Sorry, I mean all processors active by default and apply affinity for Hyper-V only to P processors. This way the server would work with all processors and use only the P cores for Hyper-V. Are you referring to this scenario or do you have the E cores disabled all the time?

Ok sorry 


i have disable the e Cores all time over the BIOS .

I'm not sure if it's related, but Alder Lake doesn't appear to support RSS when Hyper-V features are enabled, at least on Intel's I225 NIC. I have a long thread on Intel's forum where they ultimately blamed MS for the issue (even though Intel's NetAdapter NIC drivers don't appear to properly disabled RSS before the driver is initialized if RSS was previously enabled).

At any rate, this can be tested by disabling RSS via PowerShell on your physical network adapter(s):

(to get the name of your physical NIC(s), mine was just "ethernet")

disable-netadapterrss -name ethernet
(where "name" is the name of your physical NIC)

After this, try to re-enable your E-Cores and see if your system boots properly. If it does boot, you can likely re-enable RSS but restrict to the P-cores. A 12700K has 8 P-cores, which will be processor 0-14 if hyperthreading is enabled (RSS automatically ignores HT cores). Disable E-Cores from your BIOS again to be safe and then run the following via PowerShell:

enable-netadapterrss -name ethernet
set-netadapterrss -name ethernet -maxprocessornumber 14
set-netadapterrss -name ethernet -maxprocessors 4
(again, where "name" is the name of your physical NIC)

Reboot, enable E-Cores in the BIOS, and you should be back up and running with RSS enabled. I am not running Hyper-V, but I'm running Windows 11 with WSL and WSB enabled, both of which use Hyper-V's networking stack. I was getting BSOD's after updating my NIC drivers, which led down the rabbit hole where I finally discovered the above solution. Hopefully this lets you use Hyper-V with E-Cores enabled!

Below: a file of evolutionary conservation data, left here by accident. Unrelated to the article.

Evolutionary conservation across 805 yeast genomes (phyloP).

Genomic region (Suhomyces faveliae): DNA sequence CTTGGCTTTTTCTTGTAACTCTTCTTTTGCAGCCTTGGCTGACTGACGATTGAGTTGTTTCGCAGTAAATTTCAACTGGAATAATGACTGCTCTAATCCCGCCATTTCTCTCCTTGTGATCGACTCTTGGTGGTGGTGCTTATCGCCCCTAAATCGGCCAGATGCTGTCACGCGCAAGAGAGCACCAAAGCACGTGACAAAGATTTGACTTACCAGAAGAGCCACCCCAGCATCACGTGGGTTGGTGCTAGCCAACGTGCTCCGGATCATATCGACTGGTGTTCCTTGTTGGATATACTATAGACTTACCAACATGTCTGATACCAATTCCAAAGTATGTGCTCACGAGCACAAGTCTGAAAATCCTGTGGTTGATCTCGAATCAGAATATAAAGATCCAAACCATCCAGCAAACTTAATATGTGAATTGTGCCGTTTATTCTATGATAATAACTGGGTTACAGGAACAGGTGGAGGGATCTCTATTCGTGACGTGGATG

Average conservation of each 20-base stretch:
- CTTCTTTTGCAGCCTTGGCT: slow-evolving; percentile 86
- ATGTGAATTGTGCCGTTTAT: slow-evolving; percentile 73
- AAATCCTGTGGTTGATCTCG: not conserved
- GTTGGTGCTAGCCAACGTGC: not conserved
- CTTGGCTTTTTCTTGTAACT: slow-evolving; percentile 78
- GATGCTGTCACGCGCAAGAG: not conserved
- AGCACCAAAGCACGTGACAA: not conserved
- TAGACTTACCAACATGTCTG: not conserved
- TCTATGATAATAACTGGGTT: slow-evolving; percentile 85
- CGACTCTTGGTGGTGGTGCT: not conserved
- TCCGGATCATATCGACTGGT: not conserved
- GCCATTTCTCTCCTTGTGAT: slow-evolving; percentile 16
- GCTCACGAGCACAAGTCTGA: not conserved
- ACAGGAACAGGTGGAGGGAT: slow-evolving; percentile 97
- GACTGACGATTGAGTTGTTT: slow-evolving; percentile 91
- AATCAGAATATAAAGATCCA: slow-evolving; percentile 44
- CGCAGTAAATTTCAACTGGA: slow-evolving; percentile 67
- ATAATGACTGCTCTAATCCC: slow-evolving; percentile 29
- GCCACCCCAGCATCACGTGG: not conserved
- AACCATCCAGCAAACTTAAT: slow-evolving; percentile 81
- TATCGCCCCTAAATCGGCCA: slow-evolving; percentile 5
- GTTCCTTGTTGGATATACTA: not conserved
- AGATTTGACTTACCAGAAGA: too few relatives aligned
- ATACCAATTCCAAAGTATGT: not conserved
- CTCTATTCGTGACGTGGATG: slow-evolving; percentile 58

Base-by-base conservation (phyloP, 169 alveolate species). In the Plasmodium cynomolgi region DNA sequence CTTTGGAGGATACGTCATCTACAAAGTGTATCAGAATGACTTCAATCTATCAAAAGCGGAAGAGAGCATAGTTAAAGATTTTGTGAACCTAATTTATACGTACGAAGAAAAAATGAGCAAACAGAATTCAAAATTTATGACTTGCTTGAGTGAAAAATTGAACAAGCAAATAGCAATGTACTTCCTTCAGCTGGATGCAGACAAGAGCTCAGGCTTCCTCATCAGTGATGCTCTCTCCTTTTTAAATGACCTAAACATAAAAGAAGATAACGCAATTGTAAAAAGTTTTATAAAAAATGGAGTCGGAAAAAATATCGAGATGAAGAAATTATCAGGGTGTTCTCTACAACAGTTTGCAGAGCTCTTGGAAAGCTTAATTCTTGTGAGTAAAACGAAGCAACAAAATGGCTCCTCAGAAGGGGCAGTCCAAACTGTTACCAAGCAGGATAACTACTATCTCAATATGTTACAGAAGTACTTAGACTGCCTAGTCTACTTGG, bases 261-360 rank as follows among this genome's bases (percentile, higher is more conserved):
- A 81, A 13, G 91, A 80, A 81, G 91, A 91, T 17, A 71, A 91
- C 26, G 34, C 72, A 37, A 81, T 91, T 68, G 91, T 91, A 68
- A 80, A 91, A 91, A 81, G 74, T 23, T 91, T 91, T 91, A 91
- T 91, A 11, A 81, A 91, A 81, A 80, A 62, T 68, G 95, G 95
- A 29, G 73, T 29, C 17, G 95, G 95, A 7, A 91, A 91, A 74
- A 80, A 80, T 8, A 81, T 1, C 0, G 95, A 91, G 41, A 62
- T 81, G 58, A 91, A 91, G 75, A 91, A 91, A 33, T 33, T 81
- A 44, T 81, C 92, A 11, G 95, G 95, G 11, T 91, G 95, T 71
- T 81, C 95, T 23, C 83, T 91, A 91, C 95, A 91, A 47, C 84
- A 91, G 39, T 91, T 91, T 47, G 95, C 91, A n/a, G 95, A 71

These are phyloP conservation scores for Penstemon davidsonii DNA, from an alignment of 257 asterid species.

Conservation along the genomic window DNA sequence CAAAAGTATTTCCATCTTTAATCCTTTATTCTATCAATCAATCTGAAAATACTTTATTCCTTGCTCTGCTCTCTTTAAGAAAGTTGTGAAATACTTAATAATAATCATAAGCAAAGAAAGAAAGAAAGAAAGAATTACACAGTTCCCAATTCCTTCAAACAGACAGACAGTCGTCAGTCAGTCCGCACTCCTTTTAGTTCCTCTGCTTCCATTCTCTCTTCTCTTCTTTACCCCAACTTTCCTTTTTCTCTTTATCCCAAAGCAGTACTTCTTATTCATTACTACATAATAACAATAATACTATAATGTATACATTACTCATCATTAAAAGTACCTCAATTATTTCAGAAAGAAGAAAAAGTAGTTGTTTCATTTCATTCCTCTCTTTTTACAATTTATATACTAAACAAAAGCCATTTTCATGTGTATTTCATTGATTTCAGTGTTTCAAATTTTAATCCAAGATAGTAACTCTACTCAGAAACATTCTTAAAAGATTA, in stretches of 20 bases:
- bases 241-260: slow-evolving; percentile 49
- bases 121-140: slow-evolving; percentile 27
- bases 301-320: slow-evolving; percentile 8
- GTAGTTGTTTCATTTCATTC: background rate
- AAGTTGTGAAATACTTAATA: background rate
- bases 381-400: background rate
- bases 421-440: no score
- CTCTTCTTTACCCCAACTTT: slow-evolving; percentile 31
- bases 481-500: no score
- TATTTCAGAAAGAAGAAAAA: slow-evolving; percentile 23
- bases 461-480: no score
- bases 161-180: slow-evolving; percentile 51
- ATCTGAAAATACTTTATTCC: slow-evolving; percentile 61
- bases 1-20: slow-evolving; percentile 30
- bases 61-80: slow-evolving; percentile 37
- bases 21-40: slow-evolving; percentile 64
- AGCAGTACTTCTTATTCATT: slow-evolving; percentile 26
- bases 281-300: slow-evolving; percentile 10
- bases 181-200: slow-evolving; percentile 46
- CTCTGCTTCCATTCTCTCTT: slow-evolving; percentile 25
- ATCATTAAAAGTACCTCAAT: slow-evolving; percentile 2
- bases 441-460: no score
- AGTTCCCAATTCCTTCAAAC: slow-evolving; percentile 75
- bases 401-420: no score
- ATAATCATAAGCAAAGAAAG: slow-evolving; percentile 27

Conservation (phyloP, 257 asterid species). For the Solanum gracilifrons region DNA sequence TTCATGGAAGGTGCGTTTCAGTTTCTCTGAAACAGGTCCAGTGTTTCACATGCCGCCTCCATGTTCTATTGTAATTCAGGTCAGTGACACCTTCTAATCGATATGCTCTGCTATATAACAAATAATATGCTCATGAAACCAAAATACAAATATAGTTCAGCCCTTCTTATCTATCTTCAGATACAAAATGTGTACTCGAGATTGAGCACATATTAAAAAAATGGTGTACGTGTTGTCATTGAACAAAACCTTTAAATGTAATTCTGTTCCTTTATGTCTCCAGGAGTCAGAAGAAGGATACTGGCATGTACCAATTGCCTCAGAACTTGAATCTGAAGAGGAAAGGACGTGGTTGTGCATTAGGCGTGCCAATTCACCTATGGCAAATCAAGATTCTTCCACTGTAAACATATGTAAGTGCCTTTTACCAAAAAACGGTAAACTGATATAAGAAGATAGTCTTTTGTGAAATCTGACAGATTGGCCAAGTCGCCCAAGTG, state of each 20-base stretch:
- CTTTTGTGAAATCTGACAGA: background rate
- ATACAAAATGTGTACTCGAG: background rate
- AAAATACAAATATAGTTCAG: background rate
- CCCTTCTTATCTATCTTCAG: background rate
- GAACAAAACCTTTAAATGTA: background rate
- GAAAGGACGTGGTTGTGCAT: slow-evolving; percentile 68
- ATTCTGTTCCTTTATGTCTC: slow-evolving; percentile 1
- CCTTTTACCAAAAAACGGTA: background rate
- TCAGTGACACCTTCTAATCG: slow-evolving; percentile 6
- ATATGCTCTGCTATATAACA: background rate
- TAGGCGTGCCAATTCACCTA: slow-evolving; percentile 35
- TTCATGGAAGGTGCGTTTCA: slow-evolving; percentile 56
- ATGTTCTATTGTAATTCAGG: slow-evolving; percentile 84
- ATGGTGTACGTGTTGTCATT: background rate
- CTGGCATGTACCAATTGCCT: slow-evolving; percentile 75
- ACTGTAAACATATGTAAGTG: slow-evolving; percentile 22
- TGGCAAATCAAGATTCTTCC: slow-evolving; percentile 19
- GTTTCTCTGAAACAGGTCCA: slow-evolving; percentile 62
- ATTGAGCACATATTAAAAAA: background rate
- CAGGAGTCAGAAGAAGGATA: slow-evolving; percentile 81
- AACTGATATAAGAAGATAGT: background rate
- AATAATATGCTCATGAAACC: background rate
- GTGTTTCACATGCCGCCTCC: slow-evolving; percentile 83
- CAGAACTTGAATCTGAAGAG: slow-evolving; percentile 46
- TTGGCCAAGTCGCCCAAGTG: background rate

The ultimate solution is likely MS automatically disabling E-Cores for RSS, the same way it automatically disables HT cores.
Eight months have gone by. Has this been fixed by Microsoft? I still have all efficiency cores disabled because of this.

The PC I would like to use as a lab & test - Lenovo M90q Gen3 with i7-12700 does not even have the possibility to turn off efficiency cores in the BIOS, so I am stuck with a great machine with 64 GB fast DDR5 RAM and no chance to use Hyper-V, which is a real bummer. Wish there were some information on whether any updates to Windows 2022 will address the problem...

@Ronny Röe The only option on running a VM, is use Windows 11. Enable the Hyper-v feature.

In Windows 11 you can use all Cores there is no need to disable the cores. But Windows 11 is not Windows Server 2022.


Thanks Robert for the reply.
I will try to find time to re-install with Windows 11 and check if it works. I thought though that most of the core code is shared between Windows 11 and Windows 2002, so it would behave the same way? Anyway, do you think that Microsoft will have an update any time in the future for Server 2022 to support Intel CPU's with a mix of "standard" and "efficiency" cores? Someone wrote that Intel plan to also introduce this to server-style CPU's like Xeon as well and then I guess it has to be addressed?
Don't think there will be an update that this will be fixed. I also came from server and running now Windows 11 and hyper-v the only down side of this configuration is you can't use the server components direct with hyper-v that means storagespaces direct for sample, for me this is a huge bummer, as the setup is not to expensive and you can test or run a lot of configuration setups.
For now work with Windows 11 and you will see it is not that bad ;) hyper-v works perfectly and the VM's runs fast on nvme storage